“Ignorantia juris non excusat” Latin for “Ignorance of law is no excuse” is a legal principle holding that a person who is unaware of a law may not escape liability for violating that law merely because one was unaware of its content. When talking about law, that’s one golden rule one should never forget. There’s no excuse as “I didn’t know”, you HAVE to know.
Now, playing around the statement would require a minimum of three years in a law school, and since not everyone has the zeal to do that, they end up paying bills summing to several figures to their attorneys and sometimes their opponent. This is the price paid to ensure that willful blindness cannot become the basis of exculpation.
While talking about criminal laws, it is always country specific except for a few “grave breaches” recognized by the international community which are universal in nature. Other than that, it includes the acts or omissions that is prohibited, prosecuted, punished and penalized by the penal legislation of the country.
I am sure it’s nearly impossible even for attorneys and sometimes judges to be aware about every single legislation in the country, but again, that is not a legitimate excuse. However, the fact that criminal laws of any country is generally based upon certain principles, makes it easier for them to navigate through the laws.
Like discussed earlier, not everyone attended law school to understand the “principles” but yet again that’s not a valid excuse to exempt you from the liabilities that follow. Little knowledge could be dangerous and despite so, having extensive knowledge would be too much of a difficult task.
Now since there’s little chance of having extensive knowledge and no excuse whatsoever to receive immunity, we still need to be safe rather than sorry. So, let’s come to a mid-point and explore a little about what makes you a criminal which might help you in maintaining a clean record.
It is of common understanding that people who commit crimes are termed criminals. Crimes are any acts or omissions defined by the criminal legislation of the country. And that would be the first answer to the topic question, violating the laws of the land makes you a criminal.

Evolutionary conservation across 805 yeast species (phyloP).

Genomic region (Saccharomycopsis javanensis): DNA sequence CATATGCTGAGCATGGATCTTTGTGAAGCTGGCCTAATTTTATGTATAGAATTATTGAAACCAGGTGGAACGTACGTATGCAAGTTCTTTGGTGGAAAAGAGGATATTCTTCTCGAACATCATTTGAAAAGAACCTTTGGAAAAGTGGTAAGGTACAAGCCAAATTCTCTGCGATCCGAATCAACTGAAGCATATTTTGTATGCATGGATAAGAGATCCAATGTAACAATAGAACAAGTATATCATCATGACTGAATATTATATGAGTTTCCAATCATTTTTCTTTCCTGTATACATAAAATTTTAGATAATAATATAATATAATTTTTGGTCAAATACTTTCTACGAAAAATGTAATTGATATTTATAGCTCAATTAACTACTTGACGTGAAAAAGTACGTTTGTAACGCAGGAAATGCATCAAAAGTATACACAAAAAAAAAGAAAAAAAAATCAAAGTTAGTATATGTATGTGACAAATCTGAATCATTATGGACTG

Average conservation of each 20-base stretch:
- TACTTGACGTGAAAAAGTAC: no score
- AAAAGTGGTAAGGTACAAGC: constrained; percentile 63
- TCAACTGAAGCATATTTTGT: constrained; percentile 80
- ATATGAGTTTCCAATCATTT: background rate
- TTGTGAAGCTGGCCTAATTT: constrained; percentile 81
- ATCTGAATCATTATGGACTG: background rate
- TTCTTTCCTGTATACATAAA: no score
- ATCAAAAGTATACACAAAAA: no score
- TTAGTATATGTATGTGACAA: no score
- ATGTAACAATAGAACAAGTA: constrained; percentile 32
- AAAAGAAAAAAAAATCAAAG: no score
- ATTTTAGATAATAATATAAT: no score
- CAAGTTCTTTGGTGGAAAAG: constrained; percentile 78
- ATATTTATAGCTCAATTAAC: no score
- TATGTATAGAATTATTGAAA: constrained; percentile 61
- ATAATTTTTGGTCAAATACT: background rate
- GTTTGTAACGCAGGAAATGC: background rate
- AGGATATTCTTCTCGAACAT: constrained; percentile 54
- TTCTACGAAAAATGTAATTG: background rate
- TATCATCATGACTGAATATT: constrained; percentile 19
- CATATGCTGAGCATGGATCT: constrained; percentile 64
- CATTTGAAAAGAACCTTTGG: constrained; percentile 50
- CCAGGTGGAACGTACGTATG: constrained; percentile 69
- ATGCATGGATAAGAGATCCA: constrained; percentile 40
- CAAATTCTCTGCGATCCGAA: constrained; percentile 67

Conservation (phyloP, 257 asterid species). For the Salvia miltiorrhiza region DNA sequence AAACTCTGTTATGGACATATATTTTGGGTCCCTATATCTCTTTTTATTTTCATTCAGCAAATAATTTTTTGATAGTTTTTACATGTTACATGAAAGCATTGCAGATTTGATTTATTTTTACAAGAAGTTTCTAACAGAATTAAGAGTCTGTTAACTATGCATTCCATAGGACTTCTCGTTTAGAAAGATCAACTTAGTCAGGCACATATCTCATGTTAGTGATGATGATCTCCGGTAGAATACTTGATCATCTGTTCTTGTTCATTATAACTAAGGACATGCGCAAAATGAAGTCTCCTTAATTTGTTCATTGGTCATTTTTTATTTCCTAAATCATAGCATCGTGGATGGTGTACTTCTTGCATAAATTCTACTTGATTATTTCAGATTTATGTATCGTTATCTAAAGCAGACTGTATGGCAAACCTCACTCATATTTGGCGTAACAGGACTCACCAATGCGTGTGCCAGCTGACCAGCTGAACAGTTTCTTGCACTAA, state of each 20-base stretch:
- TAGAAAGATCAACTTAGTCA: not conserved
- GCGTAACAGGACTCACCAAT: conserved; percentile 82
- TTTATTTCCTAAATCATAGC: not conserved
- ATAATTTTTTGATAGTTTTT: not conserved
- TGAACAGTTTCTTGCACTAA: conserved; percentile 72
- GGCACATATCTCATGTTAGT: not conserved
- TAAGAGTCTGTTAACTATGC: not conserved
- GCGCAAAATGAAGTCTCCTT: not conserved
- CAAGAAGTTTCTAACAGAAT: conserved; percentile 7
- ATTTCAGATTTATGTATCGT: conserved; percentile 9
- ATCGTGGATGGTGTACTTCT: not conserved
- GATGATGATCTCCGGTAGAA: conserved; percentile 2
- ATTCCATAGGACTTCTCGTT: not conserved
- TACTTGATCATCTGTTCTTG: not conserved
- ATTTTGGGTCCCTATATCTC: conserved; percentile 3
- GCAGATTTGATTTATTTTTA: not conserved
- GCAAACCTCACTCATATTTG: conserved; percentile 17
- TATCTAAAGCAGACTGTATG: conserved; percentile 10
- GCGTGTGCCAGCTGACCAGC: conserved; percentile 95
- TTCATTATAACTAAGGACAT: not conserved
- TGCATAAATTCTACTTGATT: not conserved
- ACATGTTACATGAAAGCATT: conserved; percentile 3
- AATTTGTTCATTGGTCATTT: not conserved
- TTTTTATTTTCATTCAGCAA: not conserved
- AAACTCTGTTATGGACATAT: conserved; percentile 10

Knowing all the laws of the land is too much to ask for, however it is advised to at least know about the laws that have direct relationship to who you are and what you do. For example, if you are a pharmacist, it would be advised that you know what kinds of drugs would require specific prescriptions and not sell them without proper prescriptions.
Similarly, there are certain criminal acts that have universal jurisdictions. Genocide, crimes against humanity, war crimes are some of the core international crimes having universal jurisdiction. So, the second answer to the topic question would be that committing any of such acts makes you a criminal, and for this you can be prosecuted and convicted in any country who has adopted the principle of universal jurisdiction other than the country you belong to or the country where you committed such crime.
Now when we talk about crimes, it is more often than not committed by just one person. There might be the involvement of many parties other than the one pulling the trigger. Be it the one who provokes the person in pulling the trigger or the one who supplies the gun or the one who helps the person escape, some way or other each one of them is voluntarily involved in the commission of the crime.